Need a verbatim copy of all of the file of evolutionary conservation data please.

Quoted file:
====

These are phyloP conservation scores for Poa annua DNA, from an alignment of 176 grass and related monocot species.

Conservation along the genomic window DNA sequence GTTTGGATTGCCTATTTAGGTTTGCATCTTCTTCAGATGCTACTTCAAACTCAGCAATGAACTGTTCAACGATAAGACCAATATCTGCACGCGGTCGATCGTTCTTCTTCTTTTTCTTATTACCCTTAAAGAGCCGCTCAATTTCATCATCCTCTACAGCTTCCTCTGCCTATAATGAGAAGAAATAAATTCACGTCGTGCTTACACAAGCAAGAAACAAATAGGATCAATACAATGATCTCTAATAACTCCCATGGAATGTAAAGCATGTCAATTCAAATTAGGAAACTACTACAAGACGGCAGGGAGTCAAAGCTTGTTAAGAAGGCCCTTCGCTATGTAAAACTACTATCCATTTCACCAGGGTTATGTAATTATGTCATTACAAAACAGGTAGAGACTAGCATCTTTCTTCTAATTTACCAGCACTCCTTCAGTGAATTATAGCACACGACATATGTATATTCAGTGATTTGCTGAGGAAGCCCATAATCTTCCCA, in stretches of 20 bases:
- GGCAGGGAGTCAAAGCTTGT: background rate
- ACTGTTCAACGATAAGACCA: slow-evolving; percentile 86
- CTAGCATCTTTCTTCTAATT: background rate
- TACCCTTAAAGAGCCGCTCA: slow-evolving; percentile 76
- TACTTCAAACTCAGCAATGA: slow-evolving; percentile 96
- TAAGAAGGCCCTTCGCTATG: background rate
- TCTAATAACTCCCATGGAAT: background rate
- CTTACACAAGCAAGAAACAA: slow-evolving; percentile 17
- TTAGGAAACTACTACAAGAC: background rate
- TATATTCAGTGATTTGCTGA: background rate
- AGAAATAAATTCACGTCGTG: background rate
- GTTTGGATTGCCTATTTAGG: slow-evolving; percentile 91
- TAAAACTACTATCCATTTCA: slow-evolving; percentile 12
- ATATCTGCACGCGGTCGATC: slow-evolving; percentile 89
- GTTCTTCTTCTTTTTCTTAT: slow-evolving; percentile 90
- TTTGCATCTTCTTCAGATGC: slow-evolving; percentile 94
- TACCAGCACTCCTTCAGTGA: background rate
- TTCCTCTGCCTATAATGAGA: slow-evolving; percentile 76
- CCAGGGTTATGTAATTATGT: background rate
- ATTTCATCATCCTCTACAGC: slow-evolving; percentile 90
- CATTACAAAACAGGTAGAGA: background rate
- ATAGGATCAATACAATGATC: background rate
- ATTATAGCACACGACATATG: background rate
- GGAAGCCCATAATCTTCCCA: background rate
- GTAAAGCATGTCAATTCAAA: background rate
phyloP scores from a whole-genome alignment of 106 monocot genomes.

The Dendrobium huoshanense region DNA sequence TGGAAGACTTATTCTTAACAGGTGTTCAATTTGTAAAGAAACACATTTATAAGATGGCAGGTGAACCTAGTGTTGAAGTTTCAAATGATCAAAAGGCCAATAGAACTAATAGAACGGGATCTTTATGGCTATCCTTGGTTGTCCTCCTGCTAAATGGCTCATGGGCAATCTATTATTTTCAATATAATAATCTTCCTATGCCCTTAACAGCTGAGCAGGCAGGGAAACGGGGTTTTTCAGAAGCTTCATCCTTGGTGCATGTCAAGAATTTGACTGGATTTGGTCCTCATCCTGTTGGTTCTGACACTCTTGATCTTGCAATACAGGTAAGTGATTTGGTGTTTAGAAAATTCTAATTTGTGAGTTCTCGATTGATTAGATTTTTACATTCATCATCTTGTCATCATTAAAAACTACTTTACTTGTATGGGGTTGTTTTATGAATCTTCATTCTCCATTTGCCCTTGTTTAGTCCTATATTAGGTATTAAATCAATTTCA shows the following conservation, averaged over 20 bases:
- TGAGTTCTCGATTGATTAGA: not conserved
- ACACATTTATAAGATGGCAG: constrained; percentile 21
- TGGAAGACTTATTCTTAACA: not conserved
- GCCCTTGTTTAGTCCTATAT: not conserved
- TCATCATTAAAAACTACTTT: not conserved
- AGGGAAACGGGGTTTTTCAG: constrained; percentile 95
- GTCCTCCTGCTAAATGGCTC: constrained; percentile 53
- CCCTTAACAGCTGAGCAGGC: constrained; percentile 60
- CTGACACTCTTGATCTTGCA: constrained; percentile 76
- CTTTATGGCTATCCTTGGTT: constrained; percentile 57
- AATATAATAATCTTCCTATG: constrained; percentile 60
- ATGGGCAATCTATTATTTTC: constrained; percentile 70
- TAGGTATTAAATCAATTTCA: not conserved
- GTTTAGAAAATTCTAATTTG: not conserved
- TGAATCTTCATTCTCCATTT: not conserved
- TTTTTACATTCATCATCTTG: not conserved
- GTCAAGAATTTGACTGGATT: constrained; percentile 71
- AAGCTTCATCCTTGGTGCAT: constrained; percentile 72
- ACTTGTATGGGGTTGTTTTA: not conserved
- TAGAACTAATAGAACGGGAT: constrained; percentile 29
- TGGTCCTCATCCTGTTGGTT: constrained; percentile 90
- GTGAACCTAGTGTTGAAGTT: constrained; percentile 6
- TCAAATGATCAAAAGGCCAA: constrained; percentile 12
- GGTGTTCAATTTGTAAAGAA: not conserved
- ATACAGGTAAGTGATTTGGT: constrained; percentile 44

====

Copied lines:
These are phyloP conservation scores for Poa annua DNA, from an alignment of 176 grass and related monocot species.

Conservation along the genomic window DNA sequence GTTTGGATTGCCTATTTAGGTTTGCATCTTCTTCAGATGCTACTTCAAACTCAGCAATGAACTGTTCAACGATAAGACCAATATCTGCACGCGGTCGATCGTTCTTCTTCTTTTTCTTATTACCCTTAAAGAGCCGCTCAATTTCATCATCCTCTACAGCTTCCTCTGCCTATAATGAGAAGAAATAAATTCACGTCGTGCTTACACAAGCAAGAAACAAATAGGATCAATACAATGATCTCTAATAACTCCCATGGAATGTAAAGCATGTCAATTCAAATTAGGAAACTACTACAAGACGGCAGGGAGTCAAAGCTTGTTAAGAAGGCCCTTCGCTATGTAAAACTACTATCCATTTCACCAGGGTTATGTAATTATGTCATTACAAAACAGGTAGAGACTAGCATCTTTCTTCTAATTTACCAGCACTCCTTCAGTGAATTATAGCACACGACATATGTATATTCAGTGATTTGCTGAGGAAGCCCATAATCTTCCCA, in stretches of 20 bases:
- GGCAGGGAGTCAAAGCTTGT: background rate
- ACTGTTCAACGATAAGACCA: slow-evolving; percentile 86
- CTAGCATCTTTCTTCTAATT: background rate
- TACCCTTAAAGAGCCGCTCA: slow-evolving; percentile 76
- TACTTCAAACTCAGCAATGA: slow-evolving; percentile 96
- TAAGAAGGCCCTTCGCTATG: background rate
- TCTAATAACTCCCATGGAAT: background rate
- CTTACACAAGCAAGAAACAA: slow-evolving; percentile 17
- TTAGGAAACTACTACAAGAC: background rate
- TATATTCAGTGATTTGCTGA: background rate
- AGAAATAAATTCACGTCGTG: background rate
- GTTTGGATTGCCTATTTAGG: slow-evolving; percentile 91
- TAAAACTACTATCCATTTCA: slow-evolving; percentile 12
- ATATCTGCACGCGGTCGATC: slow-evolving; percentile 89
- GTTCTTCTTCTTTTTCTTAT: slow-evolving; percentile 90
- TTTGCATCTTCTTCAGATGC: slow-evolving; percentile 94
- TACCAGCACTCCTTCAGTGA: background rate
- TTCCTCTGCCTATAATGAGA: slow-evolving; percentile 76
- CCAGGGTTATGTAATTATGT: background rate
- ATTTCATCATCCTCTACAGC: slow-evolving; percentile 90
- CATTACAAAACAGGTAGAGA: background rate
- ATAGGATCAATACAATGATC: background rate
- ATTATAGCACACGACATATG: background rate
- GGAAGCCCATAATCTTCCCA: background rate
- GTAAAGCATGTCAATTCAAA: background rate
phyloP scores from a whole-genome alignment of 106 monocot genomes.

The Dendrobium huoshanense region DNA sequence TGGAAGACTTATTCTTAACAGGTGTTCAATTTGTAAAGAAACACATTTATAAGATGGCAGGTGAACCTAGTGTTGAAGTTTCAAATGATCAAAAGGCCAATAGAACTAATAGAACGGGATCTTTATGGCTATCCTTGGTTGTCCTCCTGCTAAATGGCTCATGGGCAATCTATTATTTTCAATATAATAATCTTCCTATGCCCTTAACAGCTGAGCAGGCAGGGAAACGGGGTTTTTCAGAAGCTTCATCCTTGGTGCATGTCAAGAATTTGACTGGATTTGGTCCTCATCCTGTTGGTTCTGACACTCTTGATCTTGCAATACAGGTAAGTGATTTGGTGTTTAGAAAATTCTAATTTGTGAGTTCTCGATTGATTAGATTTTTACATTCATCATCTTGTCATCATTAAAAACTACTTTACTTGTATGGGGTTGTTTTATGAATCTTCATTCTCCATTTGCCCTTGTTTAGTCCTATATTAGGTATTAAATCAATTTCA shows the following conservation, averaged over 20 bases:
- TGAGTTCTCGATTGATTAGA: not conserved
- ACACATTTATAAGATGGCAG: constrained; percentile 21
- TGGAAGACTTATTCTTAACA: not conserved
- GCCCTTGTTTAGTCCTATAT: not conserved
- TCATCATTAAAAACTACTTT: not conserved
- AGGGAAACGGGGTTTTTCAG: constrained; percentile 95
- GTCCTCCTGCTAAATGGCTC: constrained; percentile 53
- CCCTTAACAGCTGAGCAGGC: constrained; percentile 60
- CTGACACTCTTGATCTTGCA: constrained; percentile 76
- CTTTATGGCTATCCTTGGTT: constrained; percentile 57
- AATATAATAATCTTCCTATG: constrained; percentile 60
- ATGGGCAATCTATTATTTTC: constrained; percentile 70
- TAGGTATTAAATCAATTTCA: not conserved
- GTTTAGAAAATTCTAATTTG: not conserved
- TGAATCTTCATTCTCCATTT: not conserved
- TTTTTACATTCATCATCTTG: not conserved
- GTCAAGAATTTGACTGGATT: constrained; percentile 71
- AAGCTTCATCCTTGGTGCAT: constrained; percentile 72
- ACTTGTATGGGGTTGTTTTA: not conserved
- TAGAACTAATAGAACGGGAT: constrained; percentile 29
- TGGTCCTCATCCTGTTGGTT: constrained; percentile 90
- GTGAACCTAGTGTTGAAGTT: constrained; percentile 6
- TCAAATGATCAAAAGGCCAA: constrained; percentile 12
- GGTGTTCAATTTGTAAAGAA: not conserved
- ATACAGGTAAGTGATTTGGT: constrained; percentile 44